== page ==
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5 Dos and Don’ts of Creating a Quality-Driven Culture

As a member of Invotra’s manual QA team I am aware that the responsibility for all aspects of quality in a product is assumed to lie at our door. When bugs have then been found in production it is natural to ask, “ Why was this case not tested?”

The role of a tester is to find and raise bugs and ensure that the developed code meets the end-user requirements. Therefore, testing teams play a large role in delivering quality but should not be seen as the be-all and end-all when striving to create a quality driven culture. If your organisation strives to create a quality product that meets the requirements and expectations of the end-user while continually providing a reliable service without defects there are many factors in play.

Let’s go over some of the dos and don’ts of creating a quality-driven culture:

1. Do be clear who is responsible for quality.

Everyone in the process is pivotal to the company’s success.

Everyone in the process is pivotal to the company’s success

It is the responsibility of everyone that is a part of the process to deliver a quality product. From the product team, who define the direction and vision of the product, to the developers, who build the product, to the HR team, who hire the talent, everyone involved needs to know that their role is pivotal to the company’s success.

2. Don't play the blame game

Be open about mistakes, to deal with them with as quickly and effectively as possible.

When things, unfortunately, do go wrong it’s easy to fall into a cycle of blaming individuals.

The devs might place the fault on QA for not finding the bug, and QA might place the fault on the devs for introducing the bug. Going in circles like this doesn’t help resolve the issues at hand and can lead to an unhealthy environment amongst teams.

Instead, ensure all teams work with one another to find out what the problem was, what could have been done to prevent it and introduce processes to ensure the problem doesn’t happen again. Nathanael J. Fast, in “How To Stop the Blame Game” stresses that to avoid a negative blame culture in an organisation, any mistakes that are highlighted should be done in a way that allows everyone to learn from it.  Fast reports that some organisations go as far as rewarding employees who make errors which end up teaching team lessons that lead to future innovation. Fostering this mentality will encourage your teams to be open about mistakes, allowing them to be dealt with as quickly and effectively as possible.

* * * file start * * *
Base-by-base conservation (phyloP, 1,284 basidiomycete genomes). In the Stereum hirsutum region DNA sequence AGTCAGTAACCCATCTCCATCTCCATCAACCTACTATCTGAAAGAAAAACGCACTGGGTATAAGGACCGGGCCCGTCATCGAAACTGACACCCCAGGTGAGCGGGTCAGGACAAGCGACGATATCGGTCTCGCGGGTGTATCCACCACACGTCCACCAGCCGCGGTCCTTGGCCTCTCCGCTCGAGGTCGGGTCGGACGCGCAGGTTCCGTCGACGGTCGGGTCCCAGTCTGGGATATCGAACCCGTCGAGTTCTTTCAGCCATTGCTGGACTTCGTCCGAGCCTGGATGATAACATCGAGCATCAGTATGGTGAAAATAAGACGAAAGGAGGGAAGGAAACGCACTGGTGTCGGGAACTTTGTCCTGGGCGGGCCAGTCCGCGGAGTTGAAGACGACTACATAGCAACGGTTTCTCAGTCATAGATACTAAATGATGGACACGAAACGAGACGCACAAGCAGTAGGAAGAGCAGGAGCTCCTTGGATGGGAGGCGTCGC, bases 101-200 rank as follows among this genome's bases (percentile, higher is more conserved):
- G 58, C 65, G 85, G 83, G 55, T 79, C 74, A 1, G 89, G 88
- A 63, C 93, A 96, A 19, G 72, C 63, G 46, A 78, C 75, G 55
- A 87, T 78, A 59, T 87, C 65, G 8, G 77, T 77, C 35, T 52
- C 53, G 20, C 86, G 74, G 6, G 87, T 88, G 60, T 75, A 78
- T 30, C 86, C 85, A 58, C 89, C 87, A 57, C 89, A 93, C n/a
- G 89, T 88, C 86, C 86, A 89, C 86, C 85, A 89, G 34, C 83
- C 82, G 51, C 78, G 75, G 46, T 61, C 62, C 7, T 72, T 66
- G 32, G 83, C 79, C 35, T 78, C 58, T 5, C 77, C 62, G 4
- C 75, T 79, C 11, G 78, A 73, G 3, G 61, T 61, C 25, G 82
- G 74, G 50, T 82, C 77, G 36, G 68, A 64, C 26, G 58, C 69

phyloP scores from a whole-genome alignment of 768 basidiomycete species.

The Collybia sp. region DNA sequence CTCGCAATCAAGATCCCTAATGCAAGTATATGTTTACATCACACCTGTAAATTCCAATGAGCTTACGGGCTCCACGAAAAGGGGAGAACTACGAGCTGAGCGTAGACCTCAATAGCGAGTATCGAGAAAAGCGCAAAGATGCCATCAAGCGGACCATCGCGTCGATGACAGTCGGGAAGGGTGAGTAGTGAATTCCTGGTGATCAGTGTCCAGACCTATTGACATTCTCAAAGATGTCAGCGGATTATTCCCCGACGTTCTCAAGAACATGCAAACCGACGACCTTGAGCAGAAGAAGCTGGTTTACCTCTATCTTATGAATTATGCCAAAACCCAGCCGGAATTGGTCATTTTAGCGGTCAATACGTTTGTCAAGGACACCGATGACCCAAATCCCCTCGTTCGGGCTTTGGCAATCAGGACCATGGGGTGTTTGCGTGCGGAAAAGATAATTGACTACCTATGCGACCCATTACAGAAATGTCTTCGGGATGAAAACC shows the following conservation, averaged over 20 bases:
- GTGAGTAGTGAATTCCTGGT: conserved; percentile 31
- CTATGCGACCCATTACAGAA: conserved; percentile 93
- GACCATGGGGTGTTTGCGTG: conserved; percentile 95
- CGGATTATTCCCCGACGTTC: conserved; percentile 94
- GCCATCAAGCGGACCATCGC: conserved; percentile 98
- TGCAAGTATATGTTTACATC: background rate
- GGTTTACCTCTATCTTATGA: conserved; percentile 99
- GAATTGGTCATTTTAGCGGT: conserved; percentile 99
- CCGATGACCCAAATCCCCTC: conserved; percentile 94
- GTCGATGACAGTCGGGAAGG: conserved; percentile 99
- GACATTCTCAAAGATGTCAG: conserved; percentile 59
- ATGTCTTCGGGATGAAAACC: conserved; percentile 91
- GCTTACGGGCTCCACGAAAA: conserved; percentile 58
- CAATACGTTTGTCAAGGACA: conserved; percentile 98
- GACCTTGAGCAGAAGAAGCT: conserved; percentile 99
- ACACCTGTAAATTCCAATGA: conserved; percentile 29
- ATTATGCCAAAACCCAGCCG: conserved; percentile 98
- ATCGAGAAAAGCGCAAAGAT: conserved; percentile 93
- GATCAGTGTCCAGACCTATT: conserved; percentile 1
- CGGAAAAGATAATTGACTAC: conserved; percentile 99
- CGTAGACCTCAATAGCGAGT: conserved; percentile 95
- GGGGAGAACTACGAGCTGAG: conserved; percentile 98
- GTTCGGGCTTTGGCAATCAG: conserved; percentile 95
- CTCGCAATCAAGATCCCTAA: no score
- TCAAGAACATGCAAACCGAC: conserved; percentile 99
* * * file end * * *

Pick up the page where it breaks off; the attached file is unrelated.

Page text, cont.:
3. Do align your goals

Outline the vision and values of your business so that everyone understands the end goal.

For any business that wants to foster characteristics of a quality-driven culture, it’s vital that every department is aligned with the ultimate goals of the organisation. The Rainforest team noted that “QA strategies frequently take a backseat in an organisation’s goal setting process, or are not factored into the planning process at all.” They warn that unless leaders outline the vision of the business and its values so that everyone in the company understands the end goal, QA teams are likely to be reactive and unfocused.

By doing this, each department can analyse their work and processes, looking at possible improvements or changes that could enhance the quality of the product and development workflow.

4. Don't hide information

Ensure a flow of information between each member of their team as easily as possible.

Information provides direction to the entire company. Managers are responsible for ensuring that the flow of information is shared between each member of their team as easily as possible.

This flow of communication creates an informative work environment where each team member is able to get a good grasp on the current position of the business and the direction it needs to proceed in..

5. Do Communicate

Encourage openness about the good and the bad to promote an honest workplace and an outstanding product.

This may sound like an obvious one but all too often teams can become siloed from the rest of the development process. Issues between developers and testers are discussed by Lisa Crispin of Smartbear, who notes that the value of testers is sometimes questioned, in her advice on how to improve communication between these teams. QA testers themselves, and their organisations, need to work to amplify the voice of QA teams to fully benefit from the work of the team on discovering what could be missing, or unexpected, in the features, functionality and behaviours of a product.

QAs are required to communicate issues to all levels of an organisation, and if issues are to be addressed timely, open dialogue is key. It’s important that team members are encouraged to be open about the good and the bad to promote an honest workplace. With this, you establish a quality driven culture where people listen to one another and are open to collaboration and the quality of your product, and your organisational culture, can only benefit.

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